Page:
- Released: May 18, 1999
- Label: Highnote
JazzTimes - 12/99, pp.167-8
"...continues to show a talent for assembling just the right mix of musicians to express to express his musical ideas....remaining firmly rooted in a jazz sensibility..."
- 1.Mano A Mano
- 2.Is That So
- 3.Prelude To A Cyclical Night
- 4.Cosa Otra
Personnel: Santi Debriano (bass); Valtinho Anastacio (vocals, percussion); Miri Ben-Ari (violin); Helio Alves (piano); Horacio "El Negro" Hernandez (drums).
Recorded at M & I Recording Studios, New York, New York on March 20, 1998. Includes liner notes by Russ Musto.
Personnel: Valtinho Anastacio (vocals, percussion); Miri Ben-Ari (violin); H?lio Alves (piano); Horacio "El Negro" Hern ndez (drums).
Liner Note Author: Russ Musto.
Recording information: M & I Recording Studios, New Yo (03/20/1998).
Photographer: Jimmy Bruch.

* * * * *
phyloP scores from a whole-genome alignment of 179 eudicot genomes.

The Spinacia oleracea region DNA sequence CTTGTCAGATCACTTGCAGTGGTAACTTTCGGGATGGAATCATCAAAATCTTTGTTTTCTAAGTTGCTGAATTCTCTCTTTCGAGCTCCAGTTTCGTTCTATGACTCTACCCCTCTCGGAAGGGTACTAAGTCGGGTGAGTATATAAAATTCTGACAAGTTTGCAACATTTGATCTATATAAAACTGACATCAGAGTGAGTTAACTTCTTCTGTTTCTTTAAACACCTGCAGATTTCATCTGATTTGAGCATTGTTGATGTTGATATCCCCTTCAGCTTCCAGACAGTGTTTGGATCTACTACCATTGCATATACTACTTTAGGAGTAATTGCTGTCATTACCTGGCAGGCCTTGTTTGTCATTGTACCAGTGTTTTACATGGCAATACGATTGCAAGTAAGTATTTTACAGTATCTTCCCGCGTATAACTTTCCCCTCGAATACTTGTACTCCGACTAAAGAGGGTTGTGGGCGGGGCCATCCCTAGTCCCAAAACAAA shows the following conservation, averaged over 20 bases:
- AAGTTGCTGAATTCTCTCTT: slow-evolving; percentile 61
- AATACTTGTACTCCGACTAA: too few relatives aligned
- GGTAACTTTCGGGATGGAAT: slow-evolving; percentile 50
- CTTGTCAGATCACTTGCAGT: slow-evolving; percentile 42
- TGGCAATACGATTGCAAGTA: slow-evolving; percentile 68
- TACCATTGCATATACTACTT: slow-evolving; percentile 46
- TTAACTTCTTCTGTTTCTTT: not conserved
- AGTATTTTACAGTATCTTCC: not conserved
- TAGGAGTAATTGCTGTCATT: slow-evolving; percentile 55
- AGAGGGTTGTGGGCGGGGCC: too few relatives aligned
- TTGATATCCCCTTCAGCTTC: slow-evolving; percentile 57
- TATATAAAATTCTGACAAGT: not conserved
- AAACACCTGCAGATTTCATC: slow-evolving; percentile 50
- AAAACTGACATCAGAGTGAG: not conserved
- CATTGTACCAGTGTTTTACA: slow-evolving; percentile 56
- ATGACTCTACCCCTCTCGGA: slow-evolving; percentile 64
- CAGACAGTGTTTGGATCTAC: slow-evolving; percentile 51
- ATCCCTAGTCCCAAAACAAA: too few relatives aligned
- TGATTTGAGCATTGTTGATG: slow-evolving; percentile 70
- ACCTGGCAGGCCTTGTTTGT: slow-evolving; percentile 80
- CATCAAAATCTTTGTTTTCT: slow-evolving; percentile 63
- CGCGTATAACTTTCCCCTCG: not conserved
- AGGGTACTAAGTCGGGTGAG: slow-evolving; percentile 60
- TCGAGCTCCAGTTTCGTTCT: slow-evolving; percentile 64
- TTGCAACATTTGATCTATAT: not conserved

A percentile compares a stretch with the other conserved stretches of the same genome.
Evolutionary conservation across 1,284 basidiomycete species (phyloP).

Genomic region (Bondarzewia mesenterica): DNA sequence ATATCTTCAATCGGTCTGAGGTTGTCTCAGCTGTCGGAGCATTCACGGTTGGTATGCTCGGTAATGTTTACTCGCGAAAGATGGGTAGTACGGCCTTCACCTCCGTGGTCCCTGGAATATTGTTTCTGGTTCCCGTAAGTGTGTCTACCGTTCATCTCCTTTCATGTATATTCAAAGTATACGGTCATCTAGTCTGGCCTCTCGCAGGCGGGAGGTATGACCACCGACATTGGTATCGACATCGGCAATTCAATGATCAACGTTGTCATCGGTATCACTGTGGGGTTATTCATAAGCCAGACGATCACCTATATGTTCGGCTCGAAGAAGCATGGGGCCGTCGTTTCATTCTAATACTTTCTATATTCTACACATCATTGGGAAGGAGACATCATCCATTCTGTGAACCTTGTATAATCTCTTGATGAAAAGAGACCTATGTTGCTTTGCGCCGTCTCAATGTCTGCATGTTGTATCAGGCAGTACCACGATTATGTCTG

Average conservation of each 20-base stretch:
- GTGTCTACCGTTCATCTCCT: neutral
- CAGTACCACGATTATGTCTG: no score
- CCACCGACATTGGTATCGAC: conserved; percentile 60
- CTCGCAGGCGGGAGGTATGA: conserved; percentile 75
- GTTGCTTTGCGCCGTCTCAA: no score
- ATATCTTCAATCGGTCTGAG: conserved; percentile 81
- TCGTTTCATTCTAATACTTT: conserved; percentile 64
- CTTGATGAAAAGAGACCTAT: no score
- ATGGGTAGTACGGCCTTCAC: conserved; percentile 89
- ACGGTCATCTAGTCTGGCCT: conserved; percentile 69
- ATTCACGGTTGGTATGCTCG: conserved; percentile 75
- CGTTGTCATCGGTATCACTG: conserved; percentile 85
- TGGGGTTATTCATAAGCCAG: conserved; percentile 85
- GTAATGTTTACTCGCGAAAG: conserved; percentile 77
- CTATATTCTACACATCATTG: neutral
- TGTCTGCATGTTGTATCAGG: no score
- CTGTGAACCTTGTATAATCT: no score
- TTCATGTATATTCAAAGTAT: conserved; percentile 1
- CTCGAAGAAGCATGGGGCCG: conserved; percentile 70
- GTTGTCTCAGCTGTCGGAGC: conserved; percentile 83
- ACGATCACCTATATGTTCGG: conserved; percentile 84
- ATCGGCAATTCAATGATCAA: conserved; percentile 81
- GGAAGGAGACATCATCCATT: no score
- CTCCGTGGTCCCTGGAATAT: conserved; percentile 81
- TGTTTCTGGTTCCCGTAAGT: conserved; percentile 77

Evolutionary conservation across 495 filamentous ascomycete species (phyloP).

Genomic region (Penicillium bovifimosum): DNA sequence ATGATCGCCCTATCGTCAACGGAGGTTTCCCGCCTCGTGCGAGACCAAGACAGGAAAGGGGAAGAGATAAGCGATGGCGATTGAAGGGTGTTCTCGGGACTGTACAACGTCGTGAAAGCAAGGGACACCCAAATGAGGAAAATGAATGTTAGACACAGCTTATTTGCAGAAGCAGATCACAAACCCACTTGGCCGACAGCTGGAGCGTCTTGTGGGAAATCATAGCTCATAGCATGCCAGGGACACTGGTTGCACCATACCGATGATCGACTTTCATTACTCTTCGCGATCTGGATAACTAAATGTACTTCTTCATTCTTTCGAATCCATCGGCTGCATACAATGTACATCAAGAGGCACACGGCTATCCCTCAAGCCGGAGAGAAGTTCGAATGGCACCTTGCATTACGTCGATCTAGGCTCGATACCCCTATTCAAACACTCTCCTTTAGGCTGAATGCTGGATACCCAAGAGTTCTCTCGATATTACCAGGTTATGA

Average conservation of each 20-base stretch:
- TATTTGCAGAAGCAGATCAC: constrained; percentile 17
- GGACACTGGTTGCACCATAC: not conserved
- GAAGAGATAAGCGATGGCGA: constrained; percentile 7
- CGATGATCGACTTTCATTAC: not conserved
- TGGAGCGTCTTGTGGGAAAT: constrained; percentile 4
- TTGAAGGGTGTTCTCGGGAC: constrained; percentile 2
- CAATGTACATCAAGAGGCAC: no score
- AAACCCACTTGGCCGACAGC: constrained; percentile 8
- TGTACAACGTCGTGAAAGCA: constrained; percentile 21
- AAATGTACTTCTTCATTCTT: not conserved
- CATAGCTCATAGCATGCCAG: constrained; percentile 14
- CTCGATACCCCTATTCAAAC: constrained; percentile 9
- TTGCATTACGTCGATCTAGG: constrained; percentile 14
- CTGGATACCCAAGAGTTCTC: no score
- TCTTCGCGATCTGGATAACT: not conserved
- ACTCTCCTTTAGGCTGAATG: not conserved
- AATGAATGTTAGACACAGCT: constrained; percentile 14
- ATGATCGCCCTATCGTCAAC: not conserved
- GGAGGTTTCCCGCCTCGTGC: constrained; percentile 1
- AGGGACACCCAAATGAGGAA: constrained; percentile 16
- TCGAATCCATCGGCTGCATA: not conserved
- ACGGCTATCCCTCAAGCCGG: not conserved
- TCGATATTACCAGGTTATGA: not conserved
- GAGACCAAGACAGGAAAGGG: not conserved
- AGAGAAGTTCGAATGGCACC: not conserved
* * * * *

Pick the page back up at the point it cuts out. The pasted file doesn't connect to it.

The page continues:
Panamanian bassist Santi Debriano utilizes many influences, including his Afro-Latin heritage. There are hard samba and Latin jazz threads easily recognized, but the otherworldly violin work of Israeli born Miri Ben-Ari sets this project apart from other salsa, world music, or jazz recordings that incorporate rhythms and melodies from distant places. The uplifting opener "Mano a Mano" in a trio setting with Brazilian pianist Helio Alves is followed by the ultimately tuneful Duke Pearson evergreen "Is That So?" with vocalist Valtinho Anastacio. The romantic violin of Ben-Ari folds with Debriano's arco bass on "Prelude to the Cyclical Night," while Chick Corea's melodicism is suggested during "Cosa Otra," kicked along by the astounding drummer Horacio "El Negro" Hernandez (he shows up on six tracks). The highlight is a unique version of the Duke Ellington/Billy Strayhorn soul melter "Isfahan," the violinist tugging at the heartstrings through her instrument. Debriano also offers two bass solos, the band deals a hint of pure descarga on "Cubanola," and Anastacio croons Portuguese beautifully in unison with Ben-Ari in on the title track. They also do a throwaway version of Prince's "Kiss." Debriano, one of the most in-demand sidemen in New York jazz circles, utilizes a bold, round, full (not fat) tone that perfectly expresses his love for life. Most of that joy is expressed on this thoughtful, provocative, diverse CD that will whet your whistle for more, especially from Ben-Ari, a rising star who should be heard on a project of her own ~ Michael G. Nastos